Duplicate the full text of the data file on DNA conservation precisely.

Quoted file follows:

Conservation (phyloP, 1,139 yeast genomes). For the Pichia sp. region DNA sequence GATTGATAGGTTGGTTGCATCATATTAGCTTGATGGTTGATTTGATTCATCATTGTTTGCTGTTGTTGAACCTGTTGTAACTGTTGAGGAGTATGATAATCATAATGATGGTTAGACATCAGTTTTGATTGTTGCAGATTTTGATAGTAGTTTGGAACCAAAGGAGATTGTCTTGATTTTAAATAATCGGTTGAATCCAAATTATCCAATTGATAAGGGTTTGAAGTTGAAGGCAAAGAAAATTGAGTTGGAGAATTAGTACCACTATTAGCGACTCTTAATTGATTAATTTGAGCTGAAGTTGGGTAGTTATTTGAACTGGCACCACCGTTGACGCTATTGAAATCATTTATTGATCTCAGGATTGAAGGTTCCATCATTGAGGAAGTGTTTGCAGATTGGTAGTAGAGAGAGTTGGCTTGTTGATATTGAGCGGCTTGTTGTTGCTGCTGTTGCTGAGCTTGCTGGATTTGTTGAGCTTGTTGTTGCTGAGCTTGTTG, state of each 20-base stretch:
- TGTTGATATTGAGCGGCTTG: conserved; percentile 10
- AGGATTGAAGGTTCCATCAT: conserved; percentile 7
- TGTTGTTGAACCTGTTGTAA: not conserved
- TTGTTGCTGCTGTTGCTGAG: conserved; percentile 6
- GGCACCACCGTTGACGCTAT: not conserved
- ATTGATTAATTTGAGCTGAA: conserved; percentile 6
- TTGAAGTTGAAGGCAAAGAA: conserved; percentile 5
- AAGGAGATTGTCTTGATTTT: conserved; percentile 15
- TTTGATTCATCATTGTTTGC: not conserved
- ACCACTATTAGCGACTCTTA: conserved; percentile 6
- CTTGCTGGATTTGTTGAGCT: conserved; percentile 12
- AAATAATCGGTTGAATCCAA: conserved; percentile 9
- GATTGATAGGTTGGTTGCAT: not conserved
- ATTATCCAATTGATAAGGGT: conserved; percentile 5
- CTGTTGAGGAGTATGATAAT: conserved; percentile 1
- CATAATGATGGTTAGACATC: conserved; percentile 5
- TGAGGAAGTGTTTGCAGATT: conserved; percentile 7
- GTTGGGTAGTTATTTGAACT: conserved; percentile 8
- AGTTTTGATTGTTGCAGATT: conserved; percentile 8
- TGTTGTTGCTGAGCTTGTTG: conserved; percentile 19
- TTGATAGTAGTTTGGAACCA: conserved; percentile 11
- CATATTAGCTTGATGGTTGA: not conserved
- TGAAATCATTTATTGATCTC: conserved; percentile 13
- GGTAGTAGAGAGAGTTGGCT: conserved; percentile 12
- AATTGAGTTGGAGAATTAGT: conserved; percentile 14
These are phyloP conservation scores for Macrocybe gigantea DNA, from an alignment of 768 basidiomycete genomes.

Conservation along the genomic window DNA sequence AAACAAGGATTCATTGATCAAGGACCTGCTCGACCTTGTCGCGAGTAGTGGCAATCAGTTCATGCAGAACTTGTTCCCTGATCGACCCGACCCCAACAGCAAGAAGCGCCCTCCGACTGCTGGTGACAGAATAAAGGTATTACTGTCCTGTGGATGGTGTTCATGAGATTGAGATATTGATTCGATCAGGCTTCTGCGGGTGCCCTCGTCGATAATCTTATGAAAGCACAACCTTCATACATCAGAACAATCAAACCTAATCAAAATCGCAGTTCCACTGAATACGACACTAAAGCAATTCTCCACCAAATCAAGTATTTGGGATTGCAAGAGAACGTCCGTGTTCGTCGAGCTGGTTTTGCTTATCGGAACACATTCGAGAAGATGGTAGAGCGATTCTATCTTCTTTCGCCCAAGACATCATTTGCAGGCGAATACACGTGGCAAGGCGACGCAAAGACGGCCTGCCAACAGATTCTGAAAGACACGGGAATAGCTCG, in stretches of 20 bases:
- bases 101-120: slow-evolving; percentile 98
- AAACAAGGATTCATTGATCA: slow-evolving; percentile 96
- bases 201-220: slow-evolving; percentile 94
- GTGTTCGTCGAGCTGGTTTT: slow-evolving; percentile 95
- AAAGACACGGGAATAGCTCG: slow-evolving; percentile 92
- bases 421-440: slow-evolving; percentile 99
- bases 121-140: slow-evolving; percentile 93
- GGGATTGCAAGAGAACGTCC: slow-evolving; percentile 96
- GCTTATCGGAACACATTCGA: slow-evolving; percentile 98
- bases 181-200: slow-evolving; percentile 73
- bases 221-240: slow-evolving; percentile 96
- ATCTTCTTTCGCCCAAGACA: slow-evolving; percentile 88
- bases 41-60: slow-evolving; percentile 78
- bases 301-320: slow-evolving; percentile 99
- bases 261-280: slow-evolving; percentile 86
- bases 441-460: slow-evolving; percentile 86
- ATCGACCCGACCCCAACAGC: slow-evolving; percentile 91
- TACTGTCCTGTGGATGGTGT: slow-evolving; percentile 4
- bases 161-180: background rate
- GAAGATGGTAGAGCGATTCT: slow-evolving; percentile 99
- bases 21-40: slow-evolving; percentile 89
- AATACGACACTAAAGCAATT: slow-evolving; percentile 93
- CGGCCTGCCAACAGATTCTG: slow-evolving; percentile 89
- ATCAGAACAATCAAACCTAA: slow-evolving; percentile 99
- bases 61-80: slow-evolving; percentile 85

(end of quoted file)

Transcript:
Conservation (phyloP, 1,139 yeast genomes). For the Pichia sp. region DNA sequence GATTGATAGGTTGGTTGCATCATATTAGCTTGATGGTTGATTTGATTCATCATTGTTTGCTGTTGTTGAACCTGTTGTAACTGTTGAGGAGTATGATAATCATAATGATGGTTAGACATCAGTTTTGATTGTTGCAGATTTTGATAGTAGTTTGGAACCAAAGGAGATTGTCTTGATTTTAAATAATCGGTTGAATCCAAATTATCCAATTGATAAGGGTTTGAAGTTGAAGGCAAAGAAAATTGAGTTGGAGAATTAGTACCACTATTAGCGACTCTTAATTGATTAATTTGAGCTGAAGTTGGGTAGTTATTTGAACTGGCACCACCGTTGACGCTATTGAAATCATTTATTGATCTCAGGATTGAAGGTTCCATCATTGAGGAAGTGTTTGCAGATTGGTAGTAGAGAGAGTTGGCTTGTTGATATTGAGCGGCTTGTTGTTGCTGCTGTTGCTGAGCTTGCTGGATTTGTTGAGCTTGTTGTTGCTGAGCTTGTTG, state of each 20-base stretch:
- TGTTGATATTGAGCGGCTTG: conserved; percentile 10
- AGGATTGAAGGTTCCATCAT: conserved; percentile 7
- TGTTGTTGAACCTGTTGTAA: not conserved
- TTGTTGCTGCTGTTGCTGAG: conserved; percentile 6
- GGCACCACCGTTGACGCTAT: not conserved
- ATTGATTAATTTGAGCTGAA: conserved; percentile 6
- TTGAAGTTGAAGGCAAAGAA: conserved; percentile 5
- AAGGAGATTGTCTTGATTTT: conserved; percentile 15
- TTTGATTCATCATTGTTTGC: not conserved
- ACCACTATTAGCGACTCTTA: conserved; percentile 6
- CTTGCTGGATTTGTTGAGCT: conserved; percentile 12
- AAATAATCGGTTGAATCCAA: conserved; percentile 9
- GATTGATAGGTTGGTTGCAT: not conserved
- ATTATCCAATTGATAAGGGT: conserved; percentile 5
- CTGTTGAGGAGTATGATAAT: conserved; percentile 1
- CATAATGATGGTTAGACATC: conserved; percentile 5
- TGAGGAAGTGTTTGCAGATT: conserved; percentile 7
- GTTGGGTAGTTATTTGAACT: conserved; percentile 8
- AGTTTTGATTGTTGCAGATT: conserved; percentile 8
- TGTTGTTGCTGAGCTTGTTG: conserved; percentile 19
- TTGATAGTAGTTTGGAACCA: conserved; percentile 11
- CATATTAGCTTGATGGTTGA: not conserved
- TGAAATCATTTATTGATCTC: conserved; percentile 13
- GGTAGTAGAGAGAGTTGGCT: conserved; percentile 12
- AATTGAGTTGGAGAATTAGT: conserved; percentile 14
These are phyloP conservation scores for Macrocybe gigantea DNA, from an alignment of 768 basidiomycete genomes.

Conservation along the genomic window DNA sequence AAACAAGGATTCATTGATCAAGGACCTGCTCGACCTTGTCGCGAGTAGTGGCAATCAGTTCATGCAGAACTTGTTCCCTGATCGACCCGACCCCAACAGCAAGAAGCGCCCTCCGACTGCTGGTGACAGAATAAAGGTATTACTGTCCTGTGGATGGTGTTCATGAGATTGAGATATTGATTCGATCAGGCTTCTGCGGGTGCCCTCGTCGATAATCTTATGAAAGCACAACCTTCATACATCAGAACAATCAAACCTAATCAAAATCGCAGTTCCACTGAATACGACACTAAAGCAATTCTCCACCAAATCAAGTATTTGGGATTGCAAGAGAACGTCCGTGTTCGTCGAGCTGGTTTTGCTTATCGGAACACATTCGAGAAGATGGTAGAGCGATTCTATCTTCTTTCGCCCAAGACATCATTTGCAGGCGAATACACGTGGCAAGGCGACGCAAAGACGGCCTGCCAACAGATTCTGAAAGACACGGGAATAGCTCG, in stretches of 20 bases:
- bases 101-120: slow-evolving; percentile 98
- AAACAAGGATTCATTGATCA: slow-evolving; percentile 96
- bases 201-220: slow-evolving; percentile 94
- GTGTTCGTCGAGCTGGTTTT: slow-evolving; percentile 95
- AAAGACACGGGAATAGCTCG: slow-evolving; percentile 92
- bases 421-440: slow-evolving; percentile 99
- bases 121-140: slow-evolving; percentile 93
- GGGATTGCAAGAGAACGTCC: slow-evolving; percentile 96
- GCTTATCGGAACACATTCGA: slow-evolving; percentile 98
- bases 181-200: slow-evolving; percentile 73
- bases 221-240: slow-evolving; percentile 96
- ATCTTCTTTCGCCCAAGACA: slow-evolving; percentile 88
- bases 41-60: slow-evolving; percentile 78
- bases 301-320: slow-evolving; percentile 99
- bases 261-280: slow-evolving; percentile 86
- bases 441-460: slow-evolving; percentile 86
- ATCGACCCGACCCCAACAGC: slow-evolving; percentile 91
- TACTGTCCTGTGGATGGTGT: slow-evolving; percentile 4
- bases 161-180: background rate
- GAAGATGGTAGAGCGATTCT: slow-evolving; percentile 99
- bases 21-40: slow-evolving; percentile 89
- AATACGACACTAAAGCAATT: slow-evolving; percentile 93
- CGGCCTGCCAACAGATTCTG: slow-evolving; percentile 89
- ATCAGAACAATCAAACCTAA: slow-evolving; percentile 99
- bases 61-80: slow-evolving; percentile 85